It’s best to avoid doing too much too fast with your new puppy as you don’t want to overwhelm them. Obviously, just like us humans, every dog has their own unique personality, and some will be more confident about new things than others. However, as a basic principle, slow and steady wins the race. For example, you’ll want to get your puppy used to being handled by multiple people, but it’s better not to start by taking them to a huge party, instead getting them used to a few close family members, then one stranger, then two and so on.

The puppy socialisation checklist

All sorts of people

You want your puppy to be comfortable around all different types of people from someone in uniform, to a person in a wheelchair to young children.

Other dogs

It’s equally important your puppy is happy around other dogs of all shapes and sizes.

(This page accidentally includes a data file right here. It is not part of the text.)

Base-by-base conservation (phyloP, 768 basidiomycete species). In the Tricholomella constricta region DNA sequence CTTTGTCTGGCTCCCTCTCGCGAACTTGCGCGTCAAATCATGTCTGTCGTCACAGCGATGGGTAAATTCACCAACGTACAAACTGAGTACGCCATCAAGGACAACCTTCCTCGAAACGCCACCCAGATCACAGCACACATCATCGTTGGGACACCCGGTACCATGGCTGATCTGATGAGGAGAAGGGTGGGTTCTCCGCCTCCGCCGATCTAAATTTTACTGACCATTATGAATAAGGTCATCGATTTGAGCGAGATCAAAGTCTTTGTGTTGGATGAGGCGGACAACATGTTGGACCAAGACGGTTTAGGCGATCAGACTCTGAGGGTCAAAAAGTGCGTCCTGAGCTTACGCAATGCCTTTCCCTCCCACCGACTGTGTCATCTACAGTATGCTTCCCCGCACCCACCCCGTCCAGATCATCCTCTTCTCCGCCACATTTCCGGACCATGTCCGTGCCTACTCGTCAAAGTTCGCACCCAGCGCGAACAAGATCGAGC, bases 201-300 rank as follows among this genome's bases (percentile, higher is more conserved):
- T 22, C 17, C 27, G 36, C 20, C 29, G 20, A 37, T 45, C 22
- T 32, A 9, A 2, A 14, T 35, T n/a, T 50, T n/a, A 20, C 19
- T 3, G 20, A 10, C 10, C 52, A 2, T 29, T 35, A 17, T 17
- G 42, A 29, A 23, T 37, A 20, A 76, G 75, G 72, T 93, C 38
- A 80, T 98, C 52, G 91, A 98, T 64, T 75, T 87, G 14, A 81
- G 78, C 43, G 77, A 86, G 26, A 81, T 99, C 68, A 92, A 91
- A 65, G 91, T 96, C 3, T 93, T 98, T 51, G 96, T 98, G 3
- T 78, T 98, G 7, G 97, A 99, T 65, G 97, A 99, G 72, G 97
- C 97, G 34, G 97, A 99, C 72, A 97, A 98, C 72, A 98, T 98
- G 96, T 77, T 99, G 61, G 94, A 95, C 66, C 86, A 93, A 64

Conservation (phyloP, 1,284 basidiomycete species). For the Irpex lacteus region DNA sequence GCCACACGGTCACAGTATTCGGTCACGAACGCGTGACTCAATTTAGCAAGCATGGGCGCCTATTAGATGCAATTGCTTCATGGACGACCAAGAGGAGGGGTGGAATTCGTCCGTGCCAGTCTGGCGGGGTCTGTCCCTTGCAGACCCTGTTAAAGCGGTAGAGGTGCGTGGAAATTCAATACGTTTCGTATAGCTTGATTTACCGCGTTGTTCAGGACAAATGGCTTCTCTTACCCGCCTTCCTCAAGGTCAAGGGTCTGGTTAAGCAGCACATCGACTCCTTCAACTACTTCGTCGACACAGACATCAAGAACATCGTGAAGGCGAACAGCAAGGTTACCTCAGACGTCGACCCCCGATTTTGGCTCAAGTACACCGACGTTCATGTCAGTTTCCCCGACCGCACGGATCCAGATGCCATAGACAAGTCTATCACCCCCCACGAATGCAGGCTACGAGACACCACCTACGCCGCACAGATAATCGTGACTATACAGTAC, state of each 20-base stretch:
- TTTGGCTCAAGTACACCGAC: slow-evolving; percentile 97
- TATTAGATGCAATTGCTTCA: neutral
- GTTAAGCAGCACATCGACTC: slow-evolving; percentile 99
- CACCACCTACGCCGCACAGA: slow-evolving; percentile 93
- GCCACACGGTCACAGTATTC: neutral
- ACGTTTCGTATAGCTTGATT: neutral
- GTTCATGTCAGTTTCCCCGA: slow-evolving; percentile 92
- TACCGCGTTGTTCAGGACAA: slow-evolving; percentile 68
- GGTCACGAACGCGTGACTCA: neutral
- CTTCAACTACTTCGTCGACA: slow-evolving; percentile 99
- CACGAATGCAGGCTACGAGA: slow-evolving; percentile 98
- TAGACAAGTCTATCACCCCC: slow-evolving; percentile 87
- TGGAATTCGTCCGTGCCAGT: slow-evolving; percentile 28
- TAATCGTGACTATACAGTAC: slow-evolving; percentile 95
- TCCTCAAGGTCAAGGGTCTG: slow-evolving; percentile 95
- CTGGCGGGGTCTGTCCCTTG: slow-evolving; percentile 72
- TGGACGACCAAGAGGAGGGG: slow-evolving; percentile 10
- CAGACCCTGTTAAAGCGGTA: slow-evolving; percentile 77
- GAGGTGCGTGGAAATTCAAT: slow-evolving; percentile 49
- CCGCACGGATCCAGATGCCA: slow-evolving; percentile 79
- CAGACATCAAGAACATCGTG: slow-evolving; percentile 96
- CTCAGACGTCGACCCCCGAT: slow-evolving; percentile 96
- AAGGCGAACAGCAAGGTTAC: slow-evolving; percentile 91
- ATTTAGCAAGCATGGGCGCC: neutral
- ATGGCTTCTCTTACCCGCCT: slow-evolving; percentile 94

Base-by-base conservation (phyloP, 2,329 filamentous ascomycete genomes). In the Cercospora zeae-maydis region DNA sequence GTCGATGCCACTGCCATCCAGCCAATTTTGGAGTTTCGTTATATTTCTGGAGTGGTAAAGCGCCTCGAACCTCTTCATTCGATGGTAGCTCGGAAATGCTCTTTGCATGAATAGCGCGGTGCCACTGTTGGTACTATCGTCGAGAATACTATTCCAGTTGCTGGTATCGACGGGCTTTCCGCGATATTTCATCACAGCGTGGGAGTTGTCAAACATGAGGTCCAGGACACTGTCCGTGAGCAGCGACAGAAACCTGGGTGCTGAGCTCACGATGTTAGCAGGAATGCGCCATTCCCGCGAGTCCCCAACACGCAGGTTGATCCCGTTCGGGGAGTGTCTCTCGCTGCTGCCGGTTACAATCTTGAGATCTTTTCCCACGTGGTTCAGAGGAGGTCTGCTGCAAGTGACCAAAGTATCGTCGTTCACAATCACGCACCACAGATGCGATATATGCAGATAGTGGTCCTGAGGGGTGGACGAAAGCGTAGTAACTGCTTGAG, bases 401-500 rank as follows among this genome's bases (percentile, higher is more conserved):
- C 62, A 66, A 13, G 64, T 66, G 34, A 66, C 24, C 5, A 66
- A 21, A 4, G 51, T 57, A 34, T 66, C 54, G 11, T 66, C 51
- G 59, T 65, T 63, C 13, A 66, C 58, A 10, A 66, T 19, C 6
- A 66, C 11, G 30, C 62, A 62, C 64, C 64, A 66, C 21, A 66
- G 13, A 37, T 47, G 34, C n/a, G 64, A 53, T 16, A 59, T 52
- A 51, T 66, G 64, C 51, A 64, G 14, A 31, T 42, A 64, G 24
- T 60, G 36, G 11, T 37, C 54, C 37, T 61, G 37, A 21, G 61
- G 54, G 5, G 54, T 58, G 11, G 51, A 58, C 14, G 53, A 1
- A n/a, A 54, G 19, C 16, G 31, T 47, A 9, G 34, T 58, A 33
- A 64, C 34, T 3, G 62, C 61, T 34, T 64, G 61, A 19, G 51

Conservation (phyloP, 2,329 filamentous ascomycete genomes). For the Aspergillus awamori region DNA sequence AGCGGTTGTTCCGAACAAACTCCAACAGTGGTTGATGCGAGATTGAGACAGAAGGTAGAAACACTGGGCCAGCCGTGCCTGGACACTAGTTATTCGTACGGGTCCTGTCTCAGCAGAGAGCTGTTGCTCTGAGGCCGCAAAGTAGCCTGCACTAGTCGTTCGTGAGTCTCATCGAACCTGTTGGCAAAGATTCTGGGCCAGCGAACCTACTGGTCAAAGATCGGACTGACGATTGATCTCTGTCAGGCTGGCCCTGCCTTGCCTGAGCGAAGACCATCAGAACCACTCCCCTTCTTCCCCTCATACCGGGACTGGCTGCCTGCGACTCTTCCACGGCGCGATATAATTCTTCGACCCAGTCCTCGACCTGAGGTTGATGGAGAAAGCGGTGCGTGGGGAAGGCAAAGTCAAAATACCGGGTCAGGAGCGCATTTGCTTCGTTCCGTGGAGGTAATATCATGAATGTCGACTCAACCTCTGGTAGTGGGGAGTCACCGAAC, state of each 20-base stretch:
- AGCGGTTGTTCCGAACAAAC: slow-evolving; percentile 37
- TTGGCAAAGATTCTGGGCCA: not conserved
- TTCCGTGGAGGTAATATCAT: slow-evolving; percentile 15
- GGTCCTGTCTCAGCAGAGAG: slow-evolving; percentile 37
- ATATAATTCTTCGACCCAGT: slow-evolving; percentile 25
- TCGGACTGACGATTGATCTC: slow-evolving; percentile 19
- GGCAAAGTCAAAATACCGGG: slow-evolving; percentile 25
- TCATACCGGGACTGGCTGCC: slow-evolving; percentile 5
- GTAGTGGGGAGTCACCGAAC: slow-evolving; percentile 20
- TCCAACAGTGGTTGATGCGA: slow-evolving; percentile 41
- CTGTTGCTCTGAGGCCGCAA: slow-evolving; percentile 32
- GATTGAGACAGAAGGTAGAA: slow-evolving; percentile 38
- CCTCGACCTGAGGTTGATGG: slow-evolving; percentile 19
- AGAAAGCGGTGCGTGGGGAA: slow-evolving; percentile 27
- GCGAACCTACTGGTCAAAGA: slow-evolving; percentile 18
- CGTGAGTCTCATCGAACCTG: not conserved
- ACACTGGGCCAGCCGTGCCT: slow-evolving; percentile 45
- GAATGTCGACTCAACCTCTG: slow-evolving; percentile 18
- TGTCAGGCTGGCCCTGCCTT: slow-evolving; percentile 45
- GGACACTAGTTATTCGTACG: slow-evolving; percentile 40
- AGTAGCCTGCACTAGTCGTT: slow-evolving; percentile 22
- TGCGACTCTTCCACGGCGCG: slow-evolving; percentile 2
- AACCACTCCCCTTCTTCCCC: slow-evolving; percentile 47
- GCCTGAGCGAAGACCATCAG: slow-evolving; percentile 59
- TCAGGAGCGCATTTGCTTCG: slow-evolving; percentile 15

Other animals, from cats to livestock

Your puppy is bound to encounter other types of animals during the course of their lifetime, although this will obviously vary according to where you live. Try to expose them to everything from cats to horses to livestock and praise and reward them for staying calm.

Different smells, textures, sounds and sights

This one is a near-endless list really because everything is new to your puppy! The idea is to expose them to as many different smells, textures, sounds and sights as you can think of, from different textures under their paws, to the sound of the post dropping on to the mat, to the smells such as perfume or food. Once your puppy has had all their vaccinations and is allowed out, you need to get them used to the outside world too – everything from car travel to walking down a busy street.